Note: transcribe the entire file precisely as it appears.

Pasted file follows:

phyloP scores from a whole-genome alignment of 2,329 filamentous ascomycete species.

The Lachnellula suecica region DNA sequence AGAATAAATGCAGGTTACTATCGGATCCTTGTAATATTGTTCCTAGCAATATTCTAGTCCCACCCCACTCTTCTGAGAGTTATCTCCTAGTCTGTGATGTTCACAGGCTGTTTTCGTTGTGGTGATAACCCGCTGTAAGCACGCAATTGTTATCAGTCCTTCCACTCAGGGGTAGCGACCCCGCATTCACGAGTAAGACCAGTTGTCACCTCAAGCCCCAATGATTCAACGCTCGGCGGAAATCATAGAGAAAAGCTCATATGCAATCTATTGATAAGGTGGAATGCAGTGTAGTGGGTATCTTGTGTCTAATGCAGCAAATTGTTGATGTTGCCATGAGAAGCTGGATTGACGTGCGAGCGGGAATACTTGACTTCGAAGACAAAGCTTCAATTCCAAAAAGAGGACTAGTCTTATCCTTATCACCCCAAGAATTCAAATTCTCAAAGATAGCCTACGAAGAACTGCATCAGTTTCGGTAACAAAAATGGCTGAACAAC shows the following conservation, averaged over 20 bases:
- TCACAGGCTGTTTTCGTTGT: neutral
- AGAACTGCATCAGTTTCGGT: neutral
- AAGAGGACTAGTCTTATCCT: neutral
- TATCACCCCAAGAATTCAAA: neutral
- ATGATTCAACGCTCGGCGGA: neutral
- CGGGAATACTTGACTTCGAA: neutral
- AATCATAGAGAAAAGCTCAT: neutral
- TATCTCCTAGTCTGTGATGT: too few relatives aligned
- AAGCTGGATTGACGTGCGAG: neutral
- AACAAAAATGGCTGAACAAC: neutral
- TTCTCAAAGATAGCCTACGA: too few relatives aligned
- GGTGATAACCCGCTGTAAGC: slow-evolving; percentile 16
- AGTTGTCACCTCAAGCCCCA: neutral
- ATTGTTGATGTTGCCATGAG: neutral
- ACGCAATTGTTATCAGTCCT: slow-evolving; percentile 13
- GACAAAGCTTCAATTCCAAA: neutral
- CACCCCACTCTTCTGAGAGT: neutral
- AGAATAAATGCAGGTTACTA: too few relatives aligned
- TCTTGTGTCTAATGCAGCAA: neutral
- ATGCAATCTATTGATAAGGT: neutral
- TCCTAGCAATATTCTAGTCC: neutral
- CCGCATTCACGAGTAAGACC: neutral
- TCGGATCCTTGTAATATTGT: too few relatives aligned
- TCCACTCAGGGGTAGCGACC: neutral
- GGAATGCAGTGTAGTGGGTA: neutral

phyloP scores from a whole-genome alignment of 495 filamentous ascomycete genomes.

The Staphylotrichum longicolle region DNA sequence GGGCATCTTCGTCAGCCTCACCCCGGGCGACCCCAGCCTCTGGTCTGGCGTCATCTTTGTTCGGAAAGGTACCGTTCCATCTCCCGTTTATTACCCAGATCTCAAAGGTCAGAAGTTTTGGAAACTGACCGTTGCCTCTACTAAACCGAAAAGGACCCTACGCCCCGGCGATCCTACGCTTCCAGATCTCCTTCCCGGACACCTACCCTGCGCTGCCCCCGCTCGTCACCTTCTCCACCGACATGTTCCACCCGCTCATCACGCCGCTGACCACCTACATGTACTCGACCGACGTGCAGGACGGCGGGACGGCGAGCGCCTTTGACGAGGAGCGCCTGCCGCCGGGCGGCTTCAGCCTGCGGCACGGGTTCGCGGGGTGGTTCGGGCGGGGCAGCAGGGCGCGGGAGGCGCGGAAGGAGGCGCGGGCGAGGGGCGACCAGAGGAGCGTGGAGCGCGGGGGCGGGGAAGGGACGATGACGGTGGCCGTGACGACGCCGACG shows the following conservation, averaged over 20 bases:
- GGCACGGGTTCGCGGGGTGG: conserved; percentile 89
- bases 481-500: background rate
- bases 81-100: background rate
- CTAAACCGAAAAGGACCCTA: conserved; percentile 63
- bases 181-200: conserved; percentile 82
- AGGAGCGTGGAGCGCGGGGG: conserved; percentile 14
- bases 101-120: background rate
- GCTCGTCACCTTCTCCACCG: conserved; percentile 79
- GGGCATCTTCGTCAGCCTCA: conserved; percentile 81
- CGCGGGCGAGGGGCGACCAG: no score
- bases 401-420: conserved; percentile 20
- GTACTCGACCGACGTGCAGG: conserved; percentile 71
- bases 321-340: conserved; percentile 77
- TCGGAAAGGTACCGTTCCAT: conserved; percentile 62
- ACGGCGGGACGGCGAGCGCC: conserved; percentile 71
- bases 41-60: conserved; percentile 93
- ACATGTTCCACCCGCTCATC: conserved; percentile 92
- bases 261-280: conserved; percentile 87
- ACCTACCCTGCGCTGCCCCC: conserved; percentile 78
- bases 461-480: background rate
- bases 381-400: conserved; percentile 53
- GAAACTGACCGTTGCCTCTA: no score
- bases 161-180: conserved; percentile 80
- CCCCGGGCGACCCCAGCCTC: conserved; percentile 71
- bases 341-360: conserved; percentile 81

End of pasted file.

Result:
phyloP scores from a whole-genome alignment of 2,329 filamentous ascomycete species.

The Lachnellula suecica region DNA sequence AGAATAAATGCAGGTTACTATCGGATCCTTGTAATATTGTTCCTAGCAATATTCTAGTCCCACCCCACTCTTCTGAGAGTTATCTCCTAGTCTGTGATGTTCACAGGCTGTTTTCGTTGTGGTGATAACCCGCTGTAAGCACGCAATTGTTATCAGTCCTTCCACTCAGGGGTAGCGACCCCGCATTCACGAGTAAGACCAGTTGTCACCTCAAGCCCCAATGATTCAACGCTCGGCGGAAATCATAGAGAAAAGCTCATATGCAATCTATTGATAAGGTGGAATGCAGTGTAGTGGGTATCTTGTGTCTAATGCAGCAAATTGTTGATGTTGCCATGAGAAGCTGGATTGACGTGCGAGCGGGAATACTTGACTTCGAAGACAAAGCTTCAATTCCAAAAAGAGGACTAGTCTTATCCTTATCACCCCAAGAATTCAAATTCTCAAAGATAGCCTACGAAGAACTGCATCAGTTTCGGTAACAAAAATGGCTGAACAAC shows the following conservation, averaged over 20 bases:
- TCACAGGCTGTTTTCGTTGT: neutral
- AGAACTGCATCAGTTTCGGT: neutral
- AAGAGGACTAGTCTTATCCT: neutral
- TATCACCCCAAGAATTCAAA: neutral
- ATGATTCAACGCTCGGCGGA: neutral
- CGGGAATACTTGACTTCGAA: neutral
- AATCATAGAGAAAAGCTCAT: neutral
- TATCTCCTAGTCTGTGATGT: too few relatives aligned
- AAGCTGGATTGACGTGCGAG: neutral
- AACAAAAATGGCTGAACAAC: neutral
- TTCTCAAAGATAGCCTACGA: too few relatives aligned
- GGTGATAACCCGCTGTAAGC: slow-evolving; percentile 16
- AGTTGTCACCTCAAGCCCCA: neutral
- ATTGTTGATGTTGCCATGAG: neutral
- ACGCAATTGTTATCAGTCCT: slow-evolving; percentile 13
- GACAAAGCTTCAATTCCAAA: neutral
- CACCCCACTCTTCTGAGAGT: neutral
- AGAATAAATGCAGGTTACTA: too few relatives aligned
- TCTTGTGTCTAATGCAGCAA: neutral
- ATGCAATCTATTGATAAGGT: neutral
- TCCTAGCAATATTCTAGTCC: neutral
- CCGCATTCACGAGTAAGACC: neutral
- TCGGATCCTTGTAATATTGT: too few relatives aligned
- TCCACTCAGGGGTAGCGACC: neutral
- GGAATGCAGTGTAGTGGGTA: neutral

phyloP scores from a whole-genome alignment of 495 filamentous ascomycete genomes.

The Staphylotrichum longicolle region DNA sequence GGGCATCTTCGTCAGCCTCACCCCGGGCGACCCCAGCCTCTGGTCTGGCGTCATCTTTGTTCGGAAAGGTACCGTTCCATCTCCCGTTTATTACCCAGATCTCAAAGGTCAGAAGTTTTGGAAACTGACCGTTGCCTCTACTAAACCGAAAAGGACCCTACGCCCCGGCGATCCTACGCTTCCAGATCTCCTTCCCGGACACCTACCCTGCGCTGCCCCCGCTCGTCACCTTCTCCACCGACATGTTCCACCCGCTCATCACGCCGCTGACCACCTACATGTACTCGACCGACGTGCAGGACGGCGGGACGGCGAGCGCCTTTGACGAGGAGCGCCTGCCGCCGGGCGGCTTCAGCCTGCGGCACGGGTTCGCGGGGTGGTTCGGGCGGGGCAGCAGGGCGCGGGAGGCGCGGAAGGAGGCGCGGGCGAGGGGCGACCAGAGGAGCGTGGAGCGCGGGGGCGGGGAAGGGACGATGACGGTGGCCGTGACGACGCCGACG shows the following conservation, averaged over 20 bases:
- GGCACGGGTTCGCGGGGTGG: conserved; percentile 89
- bases 481-500: background rate
- bases 81-100: background rate
- CTAAACCGAAAAGGACCCTA: conserved; percentile 63
- bases 181-200: conserved; percentile 82
- AGGAGCGTGGAGCGCGGGGG: conserved; percentile 14
- bases 101-120: background rate
- GCTCGTCACCTTCTCCACCG: conserved; percentile 79
- GGGCATCTTCGTCAGCCTCA: conserved; percentile 81
- CGCGGGCGAGGGGCGACCAG: no score
- bases 401-420: conserved; percentile 20
- GTACTCGACCGACGTGCAGG: conserved; percentile 71
- bases 321-340: conserved; percentile 77
- TCGGAAAGGTACCGTTCCAT: conserved; percentile 62
- ACGGCGGGACGGCGAGCGCC: conserved; percentile 71
- bases 41-60: conserved; percentile 93
- ACATGTTCCACCCGCTCATC: conserved; percentile 92
- bases 261-280: conserved; percentile 87
- ACCTACCCTGCGCTGCCCCC: conserved; percentile 78
- bases 461-480: background rate
- bases 381-400: conserved; percentile 53
- GAAACTGACCGTTGCCTCTA: no score
- bases 161-180: conserved; percentile 80
- CCCCGGGCGACCCCAGCCTC: conserved; percentile 71
- bases 341-360: conserved; percentile 81